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Background: The operating room (OR) of the hospital is a special unit that requires a relatively clean environment. The microbial concentration of an indoor OR extrinsically influences surgical site infection rates. The aim of this study was to use active sampling methods to assess microbial colony counts in working ORs and to determine the factors affecting air contamination in a tertiary referral medical center. Methods: This study was conducted in 28 operating rooms located in a 3000-bed medical center in northern Taiwan. The microbiologic air counts were measured using an impactor air sampler from May to August 2015. Information about the procedure-related operative characteristics and surgical environment (environmental- and personnel-related factors) characteristics was collected. Results: A total of 250 air samples were collected during surgical procedures. The overall mean number of bacterial colonies in the ORs was 78 ± 47 cfu/m3. The mean number of colonies was the highest for transplant surgery (123 ± 60 cfu/m3), followed by pediatric surgery (115 ± 30.3 cfu/m3). A total of 25 samples (10%) contained pathogens; Coagulase-negative staphylococcus (n = 12, 4.8%) was the most common pathogen. After controlling for potentially confounding factors by a multiple regression analysis, the surgical stage had the significantly highest correlation with bacterial counts (r = 0.346, p < 0.001). Otherwise, independent factors influencing bacterial counts were the type of surgery (29.85 cfu/m3, 95% CI 1.28-58.42, p = 0.041), site of procedure (20.19 cfu/m3, 95% CI 8.24-32.14, p = 0.001), number of indoor staff (4.93 cfu/m3, 95% CI 1.47-8.38, p = 0.005), surgical staging (36.5 cfu/m3, 95% CI 24.76-48.25, p < 0.001), and indoor air temperature (9.4 cfu/m3, 95% CI 1.61-17.18, p = 0.018). Conclusions: Under the well-controlled ventilation system, the mean microbial colony counts obtained by active sampling in different working ORs were low. The number of personnel and their activities critically influence the microbe concentration in the air of the OR. We suggest that ORs doing complex surgeries with more surgical personnel present should increase the frequency of air exchanges. A well-controlled ventilation system and infection control procedures related to environmental and surgical procedures are of paramount importance for reducing microbial colonies in the air.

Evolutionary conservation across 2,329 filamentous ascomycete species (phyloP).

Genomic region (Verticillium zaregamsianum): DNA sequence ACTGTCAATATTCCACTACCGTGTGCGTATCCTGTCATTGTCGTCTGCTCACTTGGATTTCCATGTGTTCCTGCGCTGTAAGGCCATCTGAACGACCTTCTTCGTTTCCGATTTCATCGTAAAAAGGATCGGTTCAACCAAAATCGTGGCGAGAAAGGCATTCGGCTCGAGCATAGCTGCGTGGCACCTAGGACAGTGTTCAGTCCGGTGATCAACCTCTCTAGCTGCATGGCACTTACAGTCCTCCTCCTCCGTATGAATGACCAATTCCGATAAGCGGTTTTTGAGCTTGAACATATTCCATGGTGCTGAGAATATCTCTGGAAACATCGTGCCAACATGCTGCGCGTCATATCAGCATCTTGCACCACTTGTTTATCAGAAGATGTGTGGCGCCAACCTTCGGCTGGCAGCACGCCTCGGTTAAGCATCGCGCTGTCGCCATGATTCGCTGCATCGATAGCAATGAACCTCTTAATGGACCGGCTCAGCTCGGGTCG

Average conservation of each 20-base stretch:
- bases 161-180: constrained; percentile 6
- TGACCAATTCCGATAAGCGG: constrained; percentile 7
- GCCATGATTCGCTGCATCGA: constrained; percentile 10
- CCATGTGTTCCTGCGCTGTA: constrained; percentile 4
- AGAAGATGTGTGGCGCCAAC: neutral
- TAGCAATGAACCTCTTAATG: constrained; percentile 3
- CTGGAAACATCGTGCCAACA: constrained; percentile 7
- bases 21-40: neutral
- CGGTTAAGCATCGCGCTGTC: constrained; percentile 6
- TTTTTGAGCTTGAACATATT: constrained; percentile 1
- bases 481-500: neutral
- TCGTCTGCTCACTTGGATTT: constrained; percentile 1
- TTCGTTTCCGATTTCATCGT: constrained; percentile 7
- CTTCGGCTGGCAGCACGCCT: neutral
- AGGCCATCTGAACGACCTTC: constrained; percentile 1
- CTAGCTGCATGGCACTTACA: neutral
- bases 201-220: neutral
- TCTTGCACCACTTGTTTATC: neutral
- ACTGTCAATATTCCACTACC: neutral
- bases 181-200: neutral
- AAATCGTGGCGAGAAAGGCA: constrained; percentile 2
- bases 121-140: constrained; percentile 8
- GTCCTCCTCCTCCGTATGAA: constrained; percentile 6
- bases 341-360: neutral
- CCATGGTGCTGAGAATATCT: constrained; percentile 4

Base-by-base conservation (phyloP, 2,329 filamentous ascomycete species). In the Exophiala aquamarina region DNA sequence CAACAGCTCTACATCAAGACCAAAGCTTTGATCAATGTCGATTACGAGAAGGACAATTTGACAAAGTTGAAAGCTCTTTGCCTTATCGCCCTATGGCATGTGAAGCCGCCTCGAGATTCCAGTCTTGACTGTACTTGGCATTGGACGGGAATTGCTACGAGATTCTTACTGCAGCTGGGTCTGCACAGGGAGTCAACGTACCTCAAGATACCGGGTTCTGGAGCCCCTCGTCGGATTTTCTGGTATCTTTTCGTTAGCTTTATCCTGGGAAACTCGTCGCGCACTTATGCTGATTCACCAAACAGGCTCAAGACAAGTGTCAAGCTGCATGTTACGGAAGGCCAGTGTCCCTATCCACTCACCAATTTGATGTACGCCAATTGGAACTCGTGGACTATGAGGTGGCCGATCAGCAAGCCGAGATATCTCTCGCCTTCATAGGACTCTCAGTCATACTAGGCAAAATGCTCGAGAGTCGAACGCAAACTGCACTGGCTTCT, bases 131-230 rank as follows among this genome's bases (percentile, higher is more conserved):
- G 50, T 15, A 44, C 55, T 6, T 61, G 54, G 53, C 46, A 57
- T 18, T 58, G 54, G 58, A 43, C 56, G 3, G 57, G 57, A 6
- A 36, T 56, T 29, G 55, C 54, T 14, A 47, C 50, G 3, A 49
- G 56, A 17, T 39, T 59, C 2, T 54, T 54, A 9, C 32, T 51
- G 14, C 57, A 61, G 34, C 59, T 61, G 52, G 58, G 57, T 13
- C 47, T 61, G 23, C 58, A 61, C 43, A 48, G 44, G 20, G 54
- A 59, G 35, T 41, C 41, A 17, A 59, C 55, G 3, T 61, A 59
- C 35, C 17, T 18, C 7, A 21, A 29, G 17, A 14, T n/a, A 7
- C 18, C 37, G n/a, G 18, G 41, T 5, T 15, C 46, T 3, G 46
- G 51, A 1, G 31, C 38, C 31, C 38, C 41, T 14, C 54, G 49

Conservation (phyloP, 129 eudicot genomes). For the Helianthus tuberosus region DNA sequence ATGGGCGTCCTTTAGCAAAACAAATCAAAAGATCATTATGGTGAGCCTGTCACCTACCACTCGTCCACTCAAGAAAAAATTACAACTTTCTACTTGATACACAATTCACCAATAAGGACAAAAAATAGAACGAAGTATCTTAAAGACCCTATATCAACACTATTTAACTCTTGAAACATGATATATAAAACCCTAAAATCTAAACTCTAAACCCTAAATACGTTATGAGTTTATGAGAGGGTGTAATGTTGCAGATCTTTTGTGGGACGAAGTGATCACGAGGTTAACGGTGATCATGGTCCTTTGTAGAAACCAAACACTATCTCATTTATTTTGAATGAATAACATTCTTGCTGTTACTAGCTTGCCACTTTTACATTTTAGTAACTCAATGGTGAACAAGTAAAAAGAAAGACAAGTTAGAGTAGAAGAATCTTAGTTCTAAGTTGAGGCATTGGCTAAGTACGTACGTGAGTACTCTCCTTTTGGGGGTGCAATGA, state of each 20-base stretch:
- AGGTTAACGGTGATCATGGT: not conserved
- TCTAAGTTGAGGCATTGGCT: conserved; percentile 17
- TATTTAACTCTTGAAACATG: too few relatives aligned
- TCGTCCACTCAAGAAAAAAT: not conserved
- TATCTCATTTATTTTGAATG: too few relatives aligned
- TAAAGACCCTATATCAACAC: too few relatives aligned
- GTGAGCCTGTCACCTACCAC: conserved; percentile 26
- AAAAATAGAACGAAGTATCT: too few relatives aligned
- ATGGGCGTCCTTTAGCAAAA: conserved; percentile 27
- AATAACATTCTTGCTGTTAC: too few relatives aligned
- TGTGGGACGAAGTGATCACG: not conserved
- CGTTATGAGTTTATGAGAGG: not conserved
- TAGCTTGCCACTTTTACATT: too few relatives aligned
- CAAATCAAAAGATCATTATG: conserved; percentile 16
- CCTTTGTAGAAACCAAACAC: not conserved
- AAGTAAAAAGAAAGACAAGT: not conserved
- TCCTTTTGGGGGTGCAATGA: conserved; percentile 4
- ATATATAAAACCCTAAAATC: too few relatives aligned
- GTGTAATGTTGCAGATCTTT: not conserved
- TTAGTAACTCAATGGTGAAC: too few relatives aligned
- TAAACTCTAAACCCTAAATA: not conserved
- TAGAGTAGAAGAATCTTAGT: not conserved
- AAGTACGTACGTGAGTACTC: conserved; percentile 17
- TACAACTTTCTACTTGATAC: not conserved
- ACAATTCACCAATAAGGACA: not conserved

Fu Shaw, L., Chen, I. H., Chen, C. S., Wu, H. H., Lai, L. S., Chen, Y. Y., & Wang, F. D. (2018). Factors influencing microbial colonies in the air of operating rooms. BMC Infectious Diseases, 18(1). https://doi.org/10.1186/s12879-017-2928-1